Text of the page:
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Counterfeit Medicines Are a Problem in the European Union—A Problem that is Continuing to Grow

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46 people were arrested in Cyprus, Finland, France, Hungary, Portugal, Spain, and the United Kingdom in October 2019 for being members of six different organized crime gangs that sold counterfeit prescription medicines, according to a recent Europol press release. Finnish and French authorities spearheaded the police action, with eleven other European Union (EU) member states participating.  The seized counterfeit drugs included antihistamines, anxiolytics, ED medicines, hormone and metabolic regulators, narcotics, painkillers, antiestrogens, antivirals, and hypnotics.

Unfortunately, this is not the only incidence of counterfeit medicines being found in Europe.  According to a report from Europol’s Intellectual Property Crime Threat Assessment 2019, “Counterfeit pharmaceuticals pose a growing threat to the EU, affecting a large number of Member States. A wide and increasingly diverse range of medicines is targeted by counterfeiters.”

The Europol ICP Threat Assessment reports that there has been an increase in seizures of counterfeit drugs used in the treatment of serious illnesses, as well as a growing number of counterfeit drug incidents affecting the legal drug supply chain.  Among the trends observed in European Union seizures has been the importation of raw materials and manufacturing equipment such as pill presses, mixers, blister pack machines, bottles and labels to make counterfeit drugs. China and India are the most common source for such counterfeit medicines and materials, but Singapore has increasingly become a transshipping point used by organized crime groups to deliver counterfeit drug shipments.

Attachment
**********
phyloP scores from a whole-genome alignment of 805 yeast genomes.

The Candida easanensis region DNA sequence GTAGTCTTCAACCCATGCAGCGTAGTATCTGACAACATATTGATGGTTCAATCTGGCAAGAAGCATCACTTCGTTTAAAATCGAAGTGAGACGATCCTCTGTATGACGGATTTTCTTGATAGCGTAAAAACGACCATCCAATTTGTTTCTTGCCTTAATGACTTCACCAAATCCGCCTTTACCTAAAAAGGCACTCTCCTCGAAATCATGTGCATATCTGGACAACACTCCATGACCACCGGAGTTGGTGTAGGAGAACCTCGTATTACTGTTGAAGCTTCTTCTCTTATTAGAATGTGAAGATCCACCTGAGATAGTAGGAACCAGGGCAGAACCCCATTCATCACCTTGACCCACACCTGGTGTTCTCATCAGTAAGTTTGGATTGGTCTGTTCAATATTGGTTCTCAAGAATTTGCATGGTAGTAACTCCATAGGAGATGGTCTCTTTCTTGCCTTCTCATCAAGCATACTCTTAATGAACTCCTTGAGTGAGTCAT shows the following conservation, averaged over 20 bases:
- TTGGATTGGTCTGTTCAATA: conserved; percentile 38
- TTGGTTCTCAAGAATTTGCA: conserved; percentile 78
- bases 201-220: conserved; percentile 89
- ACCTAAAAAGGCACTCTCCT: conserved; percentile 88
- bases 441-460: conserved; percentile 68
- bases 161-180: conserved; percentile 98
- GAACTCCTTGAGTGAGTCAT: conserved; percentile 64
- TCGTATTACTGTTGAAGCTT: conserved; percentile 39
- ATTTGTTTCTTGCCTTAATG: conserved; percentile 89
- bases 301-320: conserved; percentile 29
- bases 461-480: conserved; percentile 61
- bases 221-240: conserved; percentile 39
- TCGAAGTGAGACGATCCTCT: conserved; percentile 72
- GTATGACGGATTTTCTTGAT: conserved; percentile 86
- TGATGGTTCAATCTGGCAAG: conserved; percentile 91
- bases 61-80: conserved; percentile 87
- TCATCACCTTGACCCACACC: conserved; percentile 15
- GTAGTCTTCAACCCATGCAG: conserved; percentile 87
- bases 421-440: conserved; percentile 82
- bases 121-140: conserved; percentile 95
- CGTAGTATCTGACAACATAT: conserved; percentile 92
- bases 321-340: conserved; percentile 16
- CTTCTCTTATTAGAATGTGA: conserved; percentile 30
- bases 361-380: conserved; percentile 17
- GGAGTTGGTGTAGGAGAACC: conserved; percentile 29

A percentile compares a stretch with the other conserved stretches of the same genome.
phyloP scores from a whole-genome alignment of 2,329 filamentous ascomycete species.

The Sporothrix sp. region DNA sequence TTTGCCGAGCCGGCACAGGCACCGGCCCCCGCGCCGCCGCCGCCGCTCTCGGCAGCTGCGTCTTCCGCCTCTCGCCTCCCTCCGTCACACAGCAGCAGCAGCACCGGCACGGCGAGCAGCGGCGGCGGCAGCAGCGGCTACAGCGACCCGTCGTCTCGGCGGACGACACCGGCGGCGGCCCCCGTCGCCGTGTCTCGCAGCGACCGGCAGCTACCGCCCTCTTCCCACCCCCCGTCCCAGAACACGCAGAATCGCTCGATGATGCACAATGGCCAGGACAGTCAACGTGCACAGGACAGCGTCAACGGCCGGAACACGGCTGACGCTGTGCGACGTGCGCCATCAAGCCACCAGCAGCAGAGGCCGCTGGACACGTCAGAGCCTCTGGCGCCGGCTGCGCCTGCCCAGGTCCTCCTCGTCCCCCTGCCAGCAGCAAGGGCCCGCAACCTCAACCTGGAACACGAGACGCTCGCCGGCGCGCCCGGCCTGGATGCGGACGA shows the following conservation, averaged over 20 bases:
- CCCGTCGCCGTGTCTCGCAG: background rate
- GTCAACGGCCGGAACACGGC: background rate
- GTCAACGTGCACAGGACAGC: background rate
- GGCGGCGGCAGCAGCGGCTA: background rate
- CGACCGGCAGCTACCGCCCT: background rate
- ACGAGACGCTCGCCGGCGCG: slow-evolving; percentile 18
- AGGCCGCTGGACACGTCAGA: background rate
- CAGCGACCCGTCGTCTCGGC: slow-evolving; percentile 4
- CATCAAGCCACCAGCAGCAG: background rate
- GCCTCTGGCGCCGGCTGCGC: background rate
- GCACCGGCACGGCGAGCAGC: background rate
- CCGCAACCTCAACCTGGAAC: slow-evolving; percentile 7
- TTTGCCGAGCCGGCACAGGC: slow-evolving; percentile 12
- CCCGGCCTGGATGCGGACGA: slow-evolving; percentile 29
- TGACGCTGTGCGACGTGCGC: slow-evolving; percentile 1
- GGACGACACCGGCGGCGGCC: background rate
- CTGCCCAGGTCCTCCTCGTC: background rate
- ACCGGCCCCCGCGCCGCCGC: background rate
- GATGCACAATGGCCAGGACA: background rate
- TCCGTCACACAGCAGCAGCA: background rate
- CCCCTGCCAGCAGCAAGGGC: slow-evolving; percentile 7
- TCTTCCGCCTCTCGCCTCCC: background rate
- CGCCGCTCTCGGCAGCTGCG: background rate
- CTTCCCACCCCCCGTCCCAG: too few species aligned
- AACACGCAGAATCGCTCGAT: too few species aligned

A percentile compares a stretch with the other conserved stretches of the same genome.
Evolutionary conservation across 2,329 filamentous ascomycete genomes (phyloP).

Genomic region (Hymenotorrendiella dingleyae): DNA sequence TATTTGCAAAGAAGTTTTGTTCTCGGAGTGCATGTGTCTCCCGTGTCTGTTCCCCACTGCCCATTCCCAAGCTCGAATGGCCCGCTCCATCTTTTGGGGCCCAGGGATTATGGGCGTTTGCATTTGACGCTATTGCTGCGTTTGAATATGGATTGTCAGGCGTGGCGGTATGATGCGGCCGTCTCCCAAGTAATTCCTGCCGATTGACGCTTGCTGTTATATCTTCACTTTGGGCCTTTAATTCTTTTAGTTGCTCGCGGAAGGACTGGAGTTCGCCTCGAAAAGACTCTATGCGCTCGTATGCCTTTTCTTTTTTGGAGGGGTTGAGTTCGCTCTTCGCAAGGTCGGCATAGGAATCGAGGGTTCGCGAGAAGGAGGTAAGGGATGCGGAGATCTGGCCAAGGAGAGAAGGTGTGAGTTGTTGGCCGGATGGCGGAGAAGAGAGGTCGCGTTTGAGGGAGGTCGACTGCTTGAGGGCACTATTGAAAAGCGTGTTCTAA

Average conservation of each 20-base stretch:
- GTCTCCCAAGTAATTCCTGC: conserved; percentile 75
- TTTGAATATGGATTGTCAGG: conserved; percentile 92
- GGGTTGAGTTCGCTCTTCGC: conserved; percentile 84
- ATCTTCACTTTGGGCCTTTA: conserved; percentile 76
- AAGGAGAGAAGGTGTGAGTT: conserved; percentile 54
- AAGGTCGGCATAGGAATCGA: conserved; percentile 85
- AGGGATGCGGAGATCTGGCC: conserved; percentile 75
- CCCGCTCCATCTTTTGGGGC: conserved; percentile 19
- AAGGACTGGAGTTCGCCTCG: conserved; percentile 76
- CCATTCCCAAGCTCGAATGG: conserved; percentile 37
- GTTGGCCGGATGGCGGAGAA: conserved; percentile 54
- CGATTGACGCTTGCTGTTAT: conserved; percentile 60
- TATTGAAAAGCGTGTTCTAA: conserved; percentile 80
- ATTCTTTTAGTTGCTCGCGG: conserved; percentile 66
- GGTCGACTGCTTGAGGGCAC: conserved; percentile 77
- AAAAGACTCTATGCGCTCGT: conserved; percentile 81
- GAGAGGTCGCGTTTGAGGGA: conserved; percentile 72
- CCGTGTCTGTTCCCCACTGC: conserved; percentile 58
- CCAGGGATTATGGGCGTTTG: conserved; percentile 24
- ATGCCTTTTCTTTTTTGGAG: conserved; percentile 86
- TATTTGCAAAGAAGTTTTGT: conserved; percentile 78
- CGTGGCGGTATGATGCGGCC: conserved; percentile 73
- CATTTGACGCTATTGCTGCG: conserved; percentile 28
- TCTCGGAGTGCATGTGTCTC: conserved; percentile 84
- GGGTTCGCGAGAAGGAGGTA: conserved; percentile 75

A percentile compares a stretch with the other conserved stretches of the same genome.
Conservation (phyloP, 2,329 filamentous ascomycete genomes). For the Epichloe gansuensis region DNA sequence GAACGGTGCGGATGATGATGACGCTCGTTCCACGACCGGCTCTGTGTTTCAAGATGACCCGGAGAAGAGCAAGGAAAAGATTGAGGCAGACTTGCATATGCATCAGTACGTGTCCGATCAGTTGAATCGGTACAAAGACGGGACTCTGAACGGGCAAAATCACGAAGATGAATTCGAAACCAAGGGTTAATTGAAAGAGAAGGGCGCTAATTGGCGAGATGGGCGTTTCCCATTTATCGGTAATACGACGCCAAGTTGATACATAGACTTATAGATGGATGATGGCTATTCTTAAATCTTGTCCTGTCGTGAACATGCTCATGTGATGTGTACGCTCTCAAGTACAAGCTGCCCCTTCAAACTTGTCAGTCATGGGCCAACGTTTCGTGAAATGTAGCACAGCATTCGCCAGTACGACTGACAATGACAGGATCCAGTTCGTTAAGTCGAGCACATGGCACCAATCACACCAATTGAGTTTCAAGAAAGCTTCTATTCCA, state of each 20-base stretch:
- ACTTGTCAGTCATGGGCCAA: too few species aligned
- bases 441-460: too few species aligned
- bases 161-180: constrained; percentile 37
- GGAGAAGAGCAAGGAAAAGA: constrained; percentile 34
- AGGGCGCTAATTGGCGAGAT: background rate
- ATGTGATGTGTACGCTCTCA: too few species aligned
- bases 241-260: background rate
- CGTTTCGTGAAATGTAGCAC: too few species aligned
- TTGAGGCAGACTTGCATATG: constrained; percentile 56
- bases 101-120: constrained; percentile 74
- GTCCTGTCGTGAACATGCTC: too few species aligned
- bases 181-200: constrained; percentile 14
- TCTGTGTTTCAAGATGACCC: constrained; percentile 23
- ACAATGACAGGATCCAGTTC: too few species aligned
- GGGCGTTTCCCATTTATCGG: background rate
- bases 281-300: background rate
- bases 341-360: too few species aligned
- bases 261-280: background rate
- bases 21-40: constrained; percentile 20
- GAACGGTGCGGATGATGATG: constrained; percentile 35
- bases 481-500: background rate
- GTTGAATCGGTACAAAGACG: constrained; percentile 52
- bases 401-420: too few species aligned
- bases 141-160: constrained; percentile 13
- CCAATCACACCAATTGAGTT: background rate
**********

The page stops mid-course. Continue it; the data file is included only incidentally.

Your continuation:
According to a report in The Local DE, German authorities seized over 1.5 million counterfeit prescription pills during random incoming mail searches conducted in 2018.  The counterfeits included ED medications and illicit fentanyl.

In the United Kingdom, counterfeit Xanax and counterfeit diazepam pills are wreaking havoc on the populace.  The BBC reports that more than 200 deaths in the UK have been linked to counterfeit Xanax. The European Pharmaceutical Review reports that seizures of counterfeit Valium, or diazepam tablets more than doubled in one year. In 2017, 545,000 of the fake pills were seized, and that number rose to 1.3 million in 2018. Some of the pills tested contained flualprazolam or fentanyl instead of the genuine ingredient. 

The Daily Record reports that of the 1187 deaths in Scotland in 2018, 675 were from counterfeit Valium or diazepam. According to the Daily Record, much of the deadly fake diazepam contains etilozam, a much stronger analogue that can be ordered in bulk online from China.   The Daily Record cites several instances of the fake diazepam being cheaply manufactured in Scotland from imported etilozam or nitralozam.

Counterfeit medication is nothing new in the European Union nations.  As early as 2013, G-8 member countries sought to share information that would help members combat the proliferation of fake online pharmacies and counterfeit drug sales.  This came after a dramatic case in the United Kingdom in 2009, when thousands were exposed to counterfeit versions of Casodex (bicalutamide) for prostate cancer, Plavix (clopidogrel) which treats strokes and heart conditions and Zyprexa (olanzapine) to control schizophrenia.

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